A New Jobs Program for America

A New Jobs Program for America

March 30, 2010

We have a really, serious problem with job creation. It’s been more than a half-year since the economy began to grow again — including several months of very strong, stimulus-fueled gains — but private sector employment continues to fall. The truth is, these results shouldn’t surprise anyone with a long memory. While businesses began to create more new jobs than they destroyed within three months of the end of the 1981-1982 recession, that didn’t happen for a full 14 months following the 1991 downturn and for more than two years after the 2001 recession.

The problem this time looks even more daunting. The economy is growing, but the pace may be moderating already. That’s because this time, most Americans have lost part of their savings and part of their homes’ value, leaving them more cautious about going on the kind of spending spree that used to drive early recoveries. And when people are cautious, businesses are too — with the result they don’t hire much. To get job creation going, we have to restore confidence so people and firms will begin spending again.

We also have to deal with a deeper problem linked to globalization. In a world with tens of thousands of new businesses created across the globe over the last decade, the resulting, intense competition forces companies to hone their efficiency and control their costs much more stringently. And when their costs for, say, health care and energy go up, they often have to cut back somewhere else — and they usually start with jobs and wages. That’s why U.S. companies created less than half as many new jobs, relative to how fast the economy grew, during the last expansion as they did in the 1990s and 1980s. To change these dynamics, we’ll have to slow the inflation in health care and energy prices. The President’s reforms enacted last week are a modest, first step; but millions of jobless Americans can’t afford to wait for them to take hold.

They don’t have to: We have developed a four-part program that would substantially accelerate job creation over the next several years. First, President Obama and Congress should make it cheaper for companies to hire new people. The most direct way to do that is to suspend the employer’s share of payroll taxes for new, net hires in their first year on the job — that would cover all new employees in firms that expand their total workforce and total payrolls. In the second year, the company would pay 50 percent of the employer’s payroll tax contribution. Employees who work hard for those two years will learn how to do their particular jobs especially well, which should be enough for their employers to keep them on after their payroll tax break ends.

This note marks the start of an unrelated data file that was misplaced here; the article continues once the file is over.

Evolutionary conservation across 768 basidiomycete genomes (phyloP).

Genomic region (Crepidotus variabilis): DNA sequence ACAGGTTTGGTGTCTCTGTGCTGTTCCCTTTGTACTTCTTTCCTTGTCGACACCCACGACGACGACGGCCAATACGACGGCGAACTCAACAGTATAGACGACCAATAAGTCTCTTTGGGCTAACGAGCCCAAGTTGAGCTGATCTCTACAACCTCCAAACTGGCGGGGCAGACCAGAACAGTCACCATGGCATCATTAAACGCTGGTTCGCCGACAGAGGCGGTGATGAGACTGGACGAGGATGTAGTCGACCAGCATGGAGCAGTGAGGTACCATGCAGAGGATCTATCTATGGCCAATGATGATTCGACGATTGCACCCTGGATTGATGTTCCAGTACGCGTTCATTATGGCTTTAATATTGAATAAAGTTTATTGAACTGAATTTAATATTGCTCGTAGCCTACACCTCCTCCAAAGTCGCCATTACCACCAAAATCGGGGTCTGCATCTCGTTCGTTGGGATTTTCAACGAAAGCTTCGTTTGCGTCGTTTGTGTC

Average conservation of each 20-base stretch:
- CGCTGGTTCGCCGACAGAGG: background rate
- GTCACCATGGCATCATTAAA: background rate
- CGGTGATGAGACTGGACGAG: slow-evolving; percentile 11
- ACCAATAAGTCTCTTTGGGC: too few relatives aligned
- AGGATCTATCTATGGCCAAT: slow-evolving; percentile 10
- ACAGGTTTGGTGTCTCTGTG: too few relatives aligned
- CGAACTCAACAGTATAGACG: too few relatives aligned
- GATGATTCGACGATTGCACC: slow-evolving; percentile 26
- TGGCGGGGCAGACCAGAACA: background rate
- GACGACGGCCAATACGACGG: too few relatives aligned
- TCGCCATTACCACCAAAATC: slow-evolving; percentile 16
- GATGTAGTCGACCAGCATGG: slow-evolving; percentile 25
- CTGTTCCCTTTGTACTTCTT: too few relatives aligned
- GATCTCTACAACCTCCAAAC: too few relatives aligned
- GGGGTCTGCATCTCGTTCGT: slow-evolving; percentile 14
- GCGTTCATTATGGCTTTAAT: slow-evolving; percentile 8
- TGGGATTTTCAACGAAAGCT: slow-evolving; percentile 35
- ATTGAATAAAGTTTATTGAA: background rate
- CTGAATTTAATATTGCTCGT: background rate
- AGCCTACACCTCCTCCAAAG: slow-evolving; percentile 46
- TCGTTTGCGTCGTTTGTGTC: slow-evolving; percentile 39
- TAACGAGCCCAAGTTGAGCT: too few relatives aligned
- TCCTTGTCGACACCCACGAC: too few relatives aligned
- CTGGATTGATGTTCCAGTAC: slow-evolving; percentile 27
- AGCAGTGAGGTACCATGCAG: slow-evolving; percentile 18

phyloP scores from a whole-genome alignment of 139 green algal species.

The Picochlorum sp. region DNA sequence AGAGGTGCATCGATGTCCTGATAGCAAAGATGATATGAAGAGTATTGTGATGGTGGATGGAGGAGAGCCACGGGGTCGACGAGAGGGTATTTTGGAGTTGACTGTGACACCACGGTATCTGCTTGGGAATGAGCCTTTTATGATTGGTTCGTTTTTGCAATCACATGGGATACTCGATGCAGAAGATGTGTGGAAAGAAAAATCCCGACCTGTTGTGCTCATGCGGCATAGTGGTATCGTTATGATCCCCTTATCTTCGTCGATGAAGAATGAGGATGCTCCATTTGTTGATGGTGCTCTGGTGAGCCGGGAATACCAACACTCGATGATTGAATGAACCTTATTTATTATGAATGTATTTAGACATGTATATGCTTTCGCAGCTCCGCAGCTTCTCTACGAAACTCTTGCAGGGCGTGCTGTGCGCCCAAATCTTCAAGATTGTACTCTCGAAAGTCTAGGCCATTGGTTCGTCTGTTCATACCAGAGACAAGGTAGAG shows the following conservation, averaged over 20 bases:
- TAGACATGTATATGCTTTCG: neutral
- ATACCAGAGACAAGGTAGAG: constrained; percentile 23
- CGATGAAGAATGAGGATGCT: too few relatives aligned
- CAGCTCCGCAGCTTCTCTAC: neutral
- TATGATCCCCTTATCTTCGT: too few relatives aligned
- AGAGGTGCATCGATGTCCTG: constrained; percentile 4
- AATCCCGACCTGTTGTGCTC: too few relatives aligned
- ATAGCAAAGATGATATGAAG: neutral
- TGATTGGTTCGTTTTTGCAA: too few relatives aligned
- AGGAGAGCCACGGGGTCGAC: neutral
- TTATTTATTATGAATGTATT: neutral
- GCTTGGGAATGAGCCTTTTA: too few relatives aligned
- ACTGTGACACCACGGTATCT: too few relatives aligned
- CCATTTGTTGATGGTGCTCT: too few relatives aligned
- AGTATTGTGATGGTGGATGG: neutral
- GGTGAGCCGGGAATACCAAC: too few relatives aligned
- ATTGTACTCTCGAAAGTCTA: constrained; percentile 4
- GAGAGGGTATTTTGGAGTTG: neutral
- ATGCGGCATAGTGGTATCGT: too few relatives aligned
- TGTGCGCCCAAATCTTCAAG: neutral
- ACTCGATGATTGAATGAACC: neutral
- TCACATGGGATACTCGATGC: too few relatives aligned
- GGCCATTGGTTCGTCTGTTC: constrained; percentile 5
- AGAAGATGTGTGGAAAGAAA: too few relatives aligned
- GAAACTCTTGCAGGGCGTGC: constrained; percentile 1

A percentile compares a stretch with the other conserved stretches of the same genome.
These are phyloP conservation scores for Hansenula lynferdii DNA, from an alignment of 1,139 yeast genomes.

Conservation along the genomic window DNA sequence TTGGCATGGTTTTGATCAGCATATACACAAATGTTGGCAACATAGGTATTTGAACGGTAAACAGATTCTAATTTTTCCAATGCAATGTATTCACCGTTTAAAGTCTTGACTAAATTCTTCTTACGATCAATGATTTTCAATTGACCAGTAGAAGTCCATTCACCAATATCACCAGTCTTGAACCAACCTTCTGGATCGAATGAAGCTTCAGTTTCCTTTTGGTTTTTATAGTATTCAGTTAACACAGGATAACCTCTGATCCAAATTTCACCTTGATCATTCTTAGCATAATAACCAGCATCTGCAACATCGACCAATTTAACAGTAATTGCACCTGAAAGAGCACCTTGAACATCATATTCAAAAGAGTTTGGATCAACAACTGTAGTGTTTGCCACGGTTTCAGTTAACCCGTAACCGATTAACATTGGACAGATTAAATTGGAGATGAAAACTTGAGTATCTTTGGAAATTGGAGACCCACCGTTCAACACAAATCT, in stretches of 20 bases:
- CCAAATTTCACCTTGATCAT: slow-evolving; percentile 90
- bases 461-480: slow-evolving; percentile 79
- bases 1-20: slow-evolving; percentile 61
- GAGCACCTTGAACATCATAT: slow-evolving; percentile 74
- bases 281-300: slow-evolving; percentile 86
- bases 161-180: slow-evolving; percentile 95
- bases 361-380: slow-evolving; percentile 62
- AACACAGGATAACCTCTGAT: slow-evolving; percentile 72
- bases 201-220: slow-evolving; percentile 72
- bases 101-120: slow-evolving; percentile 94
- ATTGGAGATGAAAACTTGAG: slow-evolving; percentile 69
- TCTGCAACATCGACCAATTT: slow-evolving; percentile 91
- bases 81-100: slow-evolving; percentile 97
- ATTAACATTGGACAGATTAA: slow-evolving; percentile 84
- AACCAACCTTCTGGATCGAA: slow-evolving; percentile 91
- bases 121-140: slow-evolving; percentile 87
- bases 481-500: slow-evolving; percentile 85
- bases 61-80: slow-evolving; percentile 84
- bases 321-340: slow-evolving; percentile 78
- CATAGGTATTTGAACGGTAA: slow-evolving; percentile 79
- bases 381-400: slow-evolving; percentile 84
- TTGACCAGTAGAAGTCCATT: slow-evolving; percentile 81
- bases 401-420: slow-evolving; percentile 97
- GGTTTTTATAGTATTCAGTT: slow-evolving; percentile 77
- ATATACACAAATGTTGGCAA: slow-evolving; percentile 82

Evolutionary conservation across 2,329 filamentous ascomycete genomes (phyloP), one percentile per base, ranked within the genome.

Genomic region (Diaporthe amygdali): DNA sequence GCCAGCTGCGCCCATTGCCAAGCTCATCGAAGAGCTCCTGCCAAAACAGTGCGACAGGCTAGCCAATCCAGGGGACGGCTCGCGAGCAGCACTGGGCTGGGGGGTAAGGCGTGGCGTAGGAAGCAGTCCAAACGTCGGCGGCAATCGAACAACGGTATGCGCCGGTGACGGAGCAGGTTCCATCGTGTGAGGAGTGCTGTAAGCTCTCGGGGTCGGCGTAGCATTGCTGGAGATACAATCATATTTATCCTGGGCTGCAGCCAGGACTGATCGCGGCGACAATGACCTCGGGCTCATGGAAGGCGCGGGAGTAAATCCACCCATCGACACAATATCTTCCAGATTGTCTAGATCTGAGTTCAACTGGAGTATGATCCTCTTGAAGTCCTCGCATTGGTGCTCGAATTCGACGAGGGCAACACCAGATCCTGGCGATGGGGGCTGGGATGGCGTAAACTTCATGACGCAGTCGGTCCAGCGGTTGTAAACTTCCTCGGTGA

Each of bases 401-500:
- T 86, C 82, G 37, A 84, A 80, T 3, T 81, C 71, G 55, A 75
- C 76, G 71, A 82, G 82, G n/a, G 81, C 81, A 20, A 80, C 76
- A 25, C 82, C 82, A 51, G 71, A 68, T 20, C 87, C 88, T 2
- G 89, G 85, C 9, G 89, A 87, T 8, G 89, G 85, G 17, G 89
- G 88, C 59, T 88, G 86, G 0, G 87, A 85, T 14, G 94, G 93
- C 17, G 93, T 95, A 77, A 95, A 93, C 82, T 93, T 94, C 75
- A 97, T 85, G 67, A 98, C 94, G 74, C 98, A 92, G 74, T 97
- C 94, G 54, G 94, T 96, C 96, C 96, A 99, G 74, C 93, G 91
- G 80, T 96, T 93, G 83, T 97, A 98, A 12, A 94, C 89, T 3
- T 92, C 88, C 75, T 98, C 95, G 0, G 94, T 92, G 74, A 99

The experts at the Congressional Budget Office found that this approach creates more jobs, per federal dollar spent, than any other. In fact, the jobs bill passed two weeks ago includes a light version of this policy, in a seven-month payroll tax holiday for hiring people who have been out of work for a while. It’s a start; but we need a permanent program, not a temporary fix, and one that doesn’t ask people to stay jobless until they qualify.

Next, the President and Congress should help everyone become a more valuable worker. Look around: Every modern office or factory is organized around computers, the Internet and other information technologies. Yet, nearly half of people working today — and more than half of those out of work — have little or no skills to use these technologies. As we’ve argued and written before, we can help everyone become a more valued employee by providing free computer and Internet skill training — and we can do that, at relatively little cost, by providing grants to community colleges to cover the cost of keeping their computer labs open and staffed at night and on the weekends, so anyone can walk in and receive training. Here, too, the President has said it’s a good idea — so why not enact it now?

Part three of this program involves more assistance for state and local governments to suspend their continuing layoffs of police, prison guards, firemen, sanitation workers, and other public service employees until a genuine economic expansion begins. This was a good idea for the original stimulus package, and it’s just as good an approach for a jobless recovery. And Wall Street can help pay for it with the revenues from a new tax on the bonuses for executives of financial institutions that took taxpayer money to stay afloat. We saved their jobs; now, they can help save ours.